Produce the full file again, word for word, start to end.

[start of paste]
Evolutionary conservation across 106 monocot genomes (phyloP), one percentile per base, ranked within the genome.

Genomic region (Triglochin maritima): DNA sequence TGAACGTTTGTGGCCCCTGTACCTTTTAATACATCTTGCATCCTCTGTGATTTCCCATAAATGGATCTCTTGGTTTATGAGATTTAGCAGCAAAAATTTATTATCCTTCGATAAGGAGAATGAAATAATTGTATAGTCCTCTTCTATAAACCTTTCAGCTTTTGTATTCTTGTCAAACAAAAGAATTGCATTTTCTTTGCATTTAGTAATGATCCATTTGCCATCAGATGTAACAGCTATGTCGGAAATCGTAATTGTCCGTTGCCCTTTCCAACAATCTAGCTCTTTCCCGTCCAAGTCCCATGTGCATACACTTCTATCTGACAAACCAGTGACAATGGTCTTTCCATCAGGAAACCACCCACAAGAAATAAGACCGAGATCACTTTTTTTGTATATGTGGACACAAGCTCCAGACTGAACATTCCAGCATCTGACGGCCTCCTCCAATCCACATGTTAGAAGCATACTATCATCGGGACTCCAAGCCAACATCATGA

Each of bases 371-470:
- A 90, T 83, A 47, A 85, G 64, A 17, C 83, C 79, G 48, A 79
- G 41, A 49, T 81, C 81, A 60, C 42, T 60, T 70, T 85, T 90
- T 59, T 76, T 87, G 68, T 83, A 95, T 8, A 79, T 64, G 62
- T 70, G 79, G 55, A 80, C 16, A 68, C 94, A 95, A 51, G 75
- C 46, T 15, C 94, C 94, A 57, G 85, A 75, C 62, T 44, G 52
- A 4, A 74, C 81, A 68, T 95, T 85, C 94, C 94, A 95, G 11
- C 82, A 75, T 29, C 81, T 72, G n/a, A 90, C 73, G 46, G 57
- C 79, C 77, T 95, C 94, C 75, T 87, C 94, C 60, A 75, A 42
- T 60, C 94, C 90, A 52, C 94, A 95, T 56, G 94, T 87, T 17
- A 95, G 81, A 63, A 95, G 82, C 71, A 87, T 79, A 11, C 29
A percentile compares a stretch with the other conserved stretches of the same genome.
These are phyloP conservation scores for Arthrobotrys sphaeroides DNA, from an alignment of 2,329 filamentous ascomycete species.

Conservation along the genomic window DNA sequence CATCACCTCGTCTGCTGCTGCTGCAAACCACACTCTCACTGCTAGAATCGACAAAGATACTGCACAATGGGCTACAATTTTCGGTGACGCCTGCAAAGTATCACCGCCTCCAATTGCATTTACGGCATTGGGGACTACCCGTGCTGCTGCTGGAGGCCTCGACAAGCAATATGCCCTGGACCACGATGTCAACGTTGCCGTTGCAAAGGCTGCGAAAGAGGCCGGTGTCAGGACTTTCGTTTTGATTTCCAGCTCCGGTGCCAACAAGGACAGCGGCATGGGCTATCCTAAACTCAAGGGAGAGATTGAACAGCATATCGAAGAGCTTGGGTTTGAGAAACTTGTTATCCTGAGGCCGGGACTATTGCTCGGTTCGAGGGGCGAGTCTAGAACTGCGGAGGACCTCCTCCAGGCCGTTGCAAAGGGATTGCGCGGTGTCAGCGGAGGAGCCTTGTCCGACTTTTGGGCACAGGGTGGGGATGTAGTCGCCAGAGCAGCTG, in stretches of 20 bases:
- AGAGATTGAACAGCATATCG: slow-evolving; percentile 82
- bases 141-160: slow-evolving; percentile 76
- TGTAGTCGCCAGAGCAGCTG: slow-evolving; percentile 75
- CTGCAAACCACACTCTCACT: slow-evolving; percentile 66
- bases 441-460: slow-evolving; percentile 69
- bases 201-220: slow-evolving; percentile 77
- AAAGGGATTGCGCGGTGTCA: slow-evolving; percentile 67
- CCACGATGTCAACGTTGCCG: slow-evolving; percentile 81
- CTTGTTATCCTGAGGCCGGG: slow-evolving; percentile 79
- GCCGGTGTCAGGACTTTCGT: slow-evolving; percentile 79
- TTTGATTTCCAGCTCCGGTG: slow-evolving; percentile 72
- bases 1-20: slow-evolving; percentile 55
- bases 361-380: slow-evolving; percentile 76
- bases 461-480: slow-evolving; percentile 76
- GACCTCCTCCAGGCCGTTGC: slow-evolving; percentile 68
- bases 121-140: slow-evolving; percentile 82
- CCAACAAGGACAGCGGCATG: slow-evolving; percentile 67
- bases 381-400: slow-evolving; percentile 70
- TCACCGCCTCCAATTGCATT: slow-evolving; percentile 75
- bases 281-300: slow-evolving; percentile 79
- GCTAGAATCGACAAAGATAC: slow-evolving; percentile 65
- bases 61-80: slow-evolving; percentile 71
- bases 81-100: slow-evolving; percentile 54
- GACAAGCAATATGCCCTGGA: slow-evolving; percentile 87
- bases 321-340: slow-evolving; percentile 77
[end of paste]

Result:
Evolutionary conservation across 106 monocot genomes (phyloP), one percentile per base, ranked within the genome.

Genomic region (Triglochin maritima): DNA sequence TGAACGTTTGTGGCCCCTGTACCTTTTAATACATCTTGCATCCTCTGTGATTTCCCATAAATGGATCTCTTGGTTTATGAGATTTAGCAGCAAAAATTTATTATCCTTCGATAAGGAGAATGAAATAATTGTATAGTCCTCTTCTATAAACCTTTCAGCTTTTGTATTCTTGTCAAACAAAAGAATTGCATTTTCTTTGCATTTAGTAATGATCCATTTGCCATCAGATGTAACAGCTATGTCGGAAATCGTAATTGTCCGTTGCCCTTTCCAACAATCTAGCTCTTTCCCGTCCAAGTCCCATGTGCATACACTTCTATCTGACAAACCAGTGACAATGGTCTTTCCATCAGGAAACCACCCACAAGAAATAAGACCGAGATCACTTTTTTTGTATATGTGGACACAAGCTCCAGACTGAACATTCCAGCATCTGACGGCCTCCTCCAATCCACATGTTAGAAGCATACTATCATCGGGACTCCAAGCCAACATCATGA

Each of bases 371-470:
- A 90, T 83, A 47, A 85, G 64, A 17, C 83, C 79, G 48, A 79
- G 41, A 49, T 81, C 81, A 60, C 42, T 60, T 70, T 85, T 90
- T 59, T 76, T 87, G 68, T 83, A 95, T 8, A 79, T 64, G 62
- T 70, G 79, G 55, A 80, C 16, A 68, C 94, A 95, A 51, G 75
- C 46, T 15, C 94, C 94, A 57, G 85, A 75, C 62, T 44, G 52
- A 4, A 74, C 81, A 68, T 95, T 85, C 94, C 94, A 95, G 11
- C 82, A 75, T 29, C 81, T 72, G n/a, A 90, C 73, G 46, G 57
- C 79, C 77, T 95, C 94, C 75, T 87, C 94, C 60, A 75, A 42
- T 60, C 94, C 90, A 52, C 94, A 95, T 56, G 94, T 87, T 17
- A 95, G 81, A 63, A 95, G 82, C 71, A 87, T 79, A 11, C 29
A percentile compares a stretch with the other conserved stretches of the same genome.
These are phyloP conservation scores for Arthrobotrys sphaeroides DNA, from an alignment of 2,329 filamentous ascomycete species.

Conservation along the genomic window DNA sequence CATCACCTCGTCTGCTGCTGCTGCAAACCACACTCTCACTGCTAGAATCGACAAAGATACTGCACAATGGGCTACAATTTTCGGTGACGCCTGCAAAGTATCACCGCCTCCAATTGCATTTACGGCATTGGGGACTACCCGTGCTGCTGCTGGAGGCCTCGACAAGCAATATGCCCTGGACCACGATGTCAACGTTGCCGTTGCAAAGGCTGCGAAAGAGGCCGGTGTCAGGACTTTCGTTTTGATTTCCAGCTCCGGTGCCAACAAGGACAGCGGCATGGGCTATCCTAAACTCAAGGGAGAGATTGAACAGCATATCGAAGAGCTTGGGTTTGAGAAACTTGTTATCCTGAGGCCGGGACTATTGCTCGGTTCGAGGGGCGAGTCTAGAACTGCGGAGGACCTCCTCCAGGCCGTTGCAAAGGGATTGCGCGGTGTCAGCGGAGGAGCCTTGTCCGACTTTTGGGCACAGGGTGGGGATGTAGTCGCCAGAGCAGCTG, in stretches of 20 bases:
- AGAGATTGAACAGCATATCG: slow-evolving; percentile 82
- bases 141-160: slow-evolving; percentile 76
- TGTAGTCGCCAGAGCAGCTG: slow-evolving; percentile 75
- CTGCAAACCACACTCTCACT: slow-evolving; percentile 66
- bases 441-460: slow-evolving; percentile 69
- bases 201-220: slow-evolving; percentile 77
- AAAGGGATTGCGCGGTGTCA: slow-evolving; percentile 67
- CCACGATGTCAACGTTGCCG: slow-evolving; percentile 81
- CTTGTTATCCTGAGGCCGGG: slow-evolving; percentile 79
- GCCGGTGTCAGGACTTTCGT: slow-evolving; percentile 79
- TTTGATTTCCAGCTCCGGTG: slow-evolving; percentile 72
- bases 1-20: slow-evolving; percentile 55
- bases 361-380: slow-evolving; percentile 76
- bases 461-480: slow-evolving; percentile 76
- GACCTCCTCCAGGCCGTTGC: slow-evolving; percentile 68
- bases 121-140: slow-evolving; percentile 82
- CCAACAAGGACAGCGGCATG: slow-evolving; percentile 67
- bases 381-400: slow-evolving; percentile 70
- TCACCGCCTCCAATTGCATT: slow-evolving; percentile 75
- bases 281-300: slow-evolving; percentile 79
- GCTAGAATCGACAAAGATAC: slow-evolving; percentile 65
- bases 61-80: slow-evolving; percentile 71
- bases 81-100: slow-evolving; percentile 54
- GACAAGCAATATGCCCTGGA: slow-evolving; percentile 87
- bases 321-340: slow-evolving; percentile 77